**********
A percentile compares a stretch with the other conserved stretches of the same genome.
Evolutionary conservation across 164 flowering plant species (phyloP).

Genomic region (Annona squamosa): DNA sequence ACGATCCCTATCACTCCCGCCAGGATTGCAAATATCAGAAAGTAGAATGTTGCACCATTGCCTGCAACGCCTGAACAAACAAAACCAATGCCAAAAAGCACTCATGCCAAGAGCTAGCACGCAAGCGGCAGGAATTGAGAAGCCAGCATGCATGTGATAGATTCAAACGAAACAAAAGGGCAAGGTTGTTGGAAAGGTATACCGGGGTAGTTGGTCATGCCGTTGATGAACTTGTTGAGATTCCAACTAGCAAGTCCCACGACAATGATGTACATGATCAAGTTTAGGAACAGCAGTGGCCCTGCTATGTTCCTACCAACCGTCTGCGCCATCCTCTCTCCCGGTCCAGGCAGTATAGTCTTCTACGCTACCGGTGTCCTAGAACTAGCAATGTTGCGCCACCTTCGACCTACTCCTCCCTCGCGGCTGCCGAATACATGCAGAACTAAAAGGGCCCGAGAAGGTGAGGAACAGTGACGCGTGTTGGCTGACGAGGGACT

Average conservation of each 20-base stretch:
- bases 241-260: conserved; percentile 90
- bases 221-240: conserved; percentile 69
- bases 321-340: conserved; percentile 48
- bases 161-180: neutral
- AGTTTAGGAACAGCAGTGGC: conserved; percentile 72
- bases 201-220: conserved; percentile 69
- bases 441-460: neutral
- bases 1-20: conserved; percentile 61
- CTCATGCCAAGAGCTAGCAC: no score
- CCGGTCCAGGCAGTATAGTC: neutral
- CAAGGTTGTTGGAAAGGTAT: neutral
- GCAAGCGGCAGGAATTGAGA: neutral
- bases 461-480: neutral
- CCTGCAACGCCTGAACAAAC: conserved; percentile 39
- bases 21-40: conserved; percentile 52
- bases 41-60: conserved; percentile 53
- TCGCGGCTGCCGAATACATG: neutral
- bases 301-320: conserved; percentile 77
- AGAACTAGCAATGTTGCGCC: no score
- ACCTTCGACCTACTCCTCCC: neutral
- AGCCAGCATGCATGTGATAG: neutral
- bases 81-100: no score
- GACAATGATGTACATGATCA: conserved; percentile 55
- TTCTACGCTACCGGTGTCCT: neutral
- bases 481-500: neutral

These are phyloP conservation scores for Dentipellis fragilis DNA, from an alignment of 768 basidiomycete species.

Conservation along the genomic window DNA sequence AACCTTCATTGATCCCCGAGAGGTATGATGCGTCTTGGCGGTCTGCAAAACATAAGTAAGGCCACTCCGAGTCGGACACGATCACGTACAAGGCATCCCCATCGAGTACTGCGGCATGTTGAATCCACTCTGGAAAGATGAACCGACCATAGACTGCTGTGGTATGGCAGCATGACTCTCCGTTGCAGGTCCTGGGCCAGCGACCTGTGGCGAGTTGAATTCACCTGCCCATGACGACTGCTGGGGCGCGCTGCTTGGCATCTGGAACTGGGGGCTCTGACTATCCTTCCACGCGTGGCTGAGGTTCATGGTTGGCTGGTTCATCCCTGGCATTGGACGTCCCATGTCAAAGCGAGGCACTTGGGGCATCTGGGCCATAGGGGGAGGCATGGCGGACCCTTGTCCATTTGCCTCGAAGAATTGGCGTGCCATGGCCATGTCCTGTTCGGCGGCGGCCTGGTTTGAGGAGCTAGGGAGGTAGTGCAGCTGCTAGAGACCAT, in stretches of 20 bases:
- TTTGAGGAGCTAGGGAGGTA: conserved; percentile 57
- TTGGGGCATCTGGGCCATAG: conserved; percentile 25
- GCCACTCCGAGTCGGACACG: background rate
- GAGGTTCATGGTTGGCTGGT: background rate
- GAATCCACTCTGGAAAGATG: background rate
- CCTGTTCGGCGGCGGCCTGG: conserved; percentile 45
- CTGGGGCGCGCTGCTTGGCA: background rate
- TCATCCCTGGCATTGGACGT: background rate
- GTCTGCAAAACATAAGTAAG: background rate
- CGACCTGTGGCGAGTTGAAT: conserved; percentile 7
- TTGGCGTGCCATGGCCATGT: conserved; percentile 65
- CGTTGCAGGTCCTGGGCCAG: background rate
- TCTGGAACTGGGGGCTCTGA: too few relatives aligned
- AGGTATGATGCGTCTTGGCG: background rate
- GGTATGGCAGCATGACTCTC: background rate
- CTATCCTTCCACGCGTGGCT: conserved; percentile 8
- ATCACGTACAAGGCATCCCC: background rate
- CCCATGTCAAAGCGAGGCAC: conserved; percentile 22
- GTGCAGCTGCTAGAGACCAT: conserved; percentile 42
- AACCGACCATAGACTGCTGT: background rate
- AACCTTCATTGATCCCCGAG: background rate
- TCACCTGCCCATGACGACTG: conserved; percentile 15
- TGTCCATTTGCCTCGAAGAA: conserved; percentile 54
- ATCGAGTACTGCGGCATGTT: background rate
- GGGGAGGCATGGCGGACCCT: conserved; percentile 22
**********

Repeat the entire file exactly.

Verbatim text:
A percentile compares a stretch with the other conserved stretches of the same genome.
Evolutionary conservation across 164 flowering plant species (phyloP).

Genomic region (Annona squamosa): DNA sequence ACGATCCCTATCACTCCCGCCAGGATTGCAAATATCAGAAAGTAGAATGTTGCACCATTGCCTGCAACGCCTGAACAAACAAAACCAATGCCAAAAAGCACTCATGCCAAGAGCTAGCACGCAAGCGGCAGGAATTGAGAAGCCAGCATGCATGTGATAGATTCAAACGAAACAAAAGGGCAAGGTTGTTGGAAAGGTATACCGGGGTAGTTGGTCATGCCGTTGATGAACTTGTTGAGATTCCAACTAGCAAGTCCCACGACAATGATGTACATGATCAAGTTTAGGAACAGCAGTGGCCCTGCTATGTTCCTACCAACCGTCTGCGCCATCCTCTCTCCCGGTCCAGGCAGTATAGTCTTCTACGCTACCGGTGTCCTAGAACTAGCAATGTTGCGCCACCTTCGACCTACTCCTCCCTCGCGGCTGCCGAATACATGCAGAACTAAAAGGGCCCGAGAAGGTGAGGAACAGTGACGCGTGTTGGCTGACGAGGGACT

Average conservation of each 20-base stretch:
- bases 241-260: conserved; percentile 90
- bases 221-240: conserved; percentile 69
- bases 321-340: conserved; percentile 48
- bases 161-180: neutral
- AGTTTAGGAACAGCAGTGGC: conserved; percentile 72
- bases 201-220: conserved; percentile 69
- bases 441-460: neutral
- bases 1-20: conserved; percentile 61
- CTCATGCCAAGAGCTAGCAC: no score
- CCGGTCCAGGCAGTATAGTC: neutral
- CAAGGTTGTTGGAAAGGTAT: neutral
- GCAAGCGGCAGGAATTGAGA: neutral
- bases 461-480: neutral
- CCTGCAACGCCTGAACAAAC: conserved; percentile 39
- bases 21-40: conserved; percentile 52
- bases 41-60: conserved; percentile 53
- TCGCGGCTGCCGAATACATG: neutral
- bases 301-320: conserved; percentile 77
- AGAACTAGCAATGTTGCGCC: no score
- ACCTTCGACCTACTCCTCCC: neutral
- AGCCAGCATGCATGTGATAG: neutral
- bases 81-100: no score
- GACAATGATGTACATGATCA: conserved; percentile 55
- TTCTACGCTACCGGTGTCCT: neutral
- bases 481-500: neutral

These are phyloP conservation scores for Dentipellis fragilis DNA, from an alignment of 768 basidiomycete species.

Conservation along the genomic window DNA sequence AACCTTCATTGATCCCCGAGAGGTATGATGCGTCTTGGCGGTCTGCAAAACATAAGTAAGGCCACTCCGAGTCGGACACGATCACGTACAAGGCATCCCCATCGAGTACTGCGGCATGTTGAATCCACTCTGGAAAGATGAACCGACCATAGACTGCTGTGGTATGGCAGCATGACTCTCCGTTGCAGGTCCTGGGCCAGCGACCTGTGGCGAGTTGAATTCACCTGCCCATGACGACTGCTGGGGCGCGCTGCTTGGCATCTGGAACTGGGGGCTCTGACTATCCTTCCACGCGTGGCTGAGGTTCATGGTTGGCTGGTTCATCCCTGGCATTGGACGTCCCATGTCAAAGCGAGGCACTTGGGGCATCTGGGCCATAGGGGGAGGCATGGCGGACCCTTGTCCATTTGCCTCGAAGAATTGGCGTGCCATGGCCATGTCCTGTTCGGCGGCGGCCTGGTTTGAGGAGCTAGGGAGGTAGTGCAGCTGCTAGAGACCAT, in stretches of 20 bases:
- TTTGAGGAGCTAGGGAGGTA: conserved; percentile 57
- TTGGGGCATCTGGGCCATAG: conserved; percentile 25
- GCCACTCCGAGTCGGACACG: background rate
- GAGGTTCATGGTTGGCTGGT: background rate
- GAATCCACTCTGGAAAGATG: background rate
- CCTGTTCGGCGGCGGCCTGG: conserved; percentile 45
- CTGGGGCGCGCTGCTTGGCA: background rate
- TCATCCCTGGCATTGGACGT: background rate
- GTCTGCAAAACATAAGTAAG: background rate
- CGACCTGTGGCGAGTTGAAT: conserved; percentile 7
- TTGGCGTGCCATGGCCATGT: conserved; percentile 65
- CGTTGCAGGTCCTGGGCCAG: background rate
- TCTGGAACTGGGGGCTCTGA: too few relatives aligned
- AGGTATGATGCGTCTTGGCG: background rate
- GGTATGGCAGCATGACTCTC: background rate
- CTATCCTTCCACGCGTGGCT: conserved; percentile 8
- ATCACGTACAAGGCATCCCC: background rate
- CCCATGTCAAAGCGAGGCAC: conserved; percentile 22
- GTGCAGCTGCTAGAGACCAT: conserved; percentile 42
- AACCGACCATAGACTGCTGT: background rate
- AACCTTCATTGATCCCCGAG: background rate
- TCACCTGCCCATGACGACTG: conserved; percentile 15
- TGTCCATTTGCCTCGAAGAA: conserved; percentile 54
- ATCGAGTACTGCGGCATGTT: background rate
- GGGGAGGCATGGCGGACCCT: conserved; percentile 22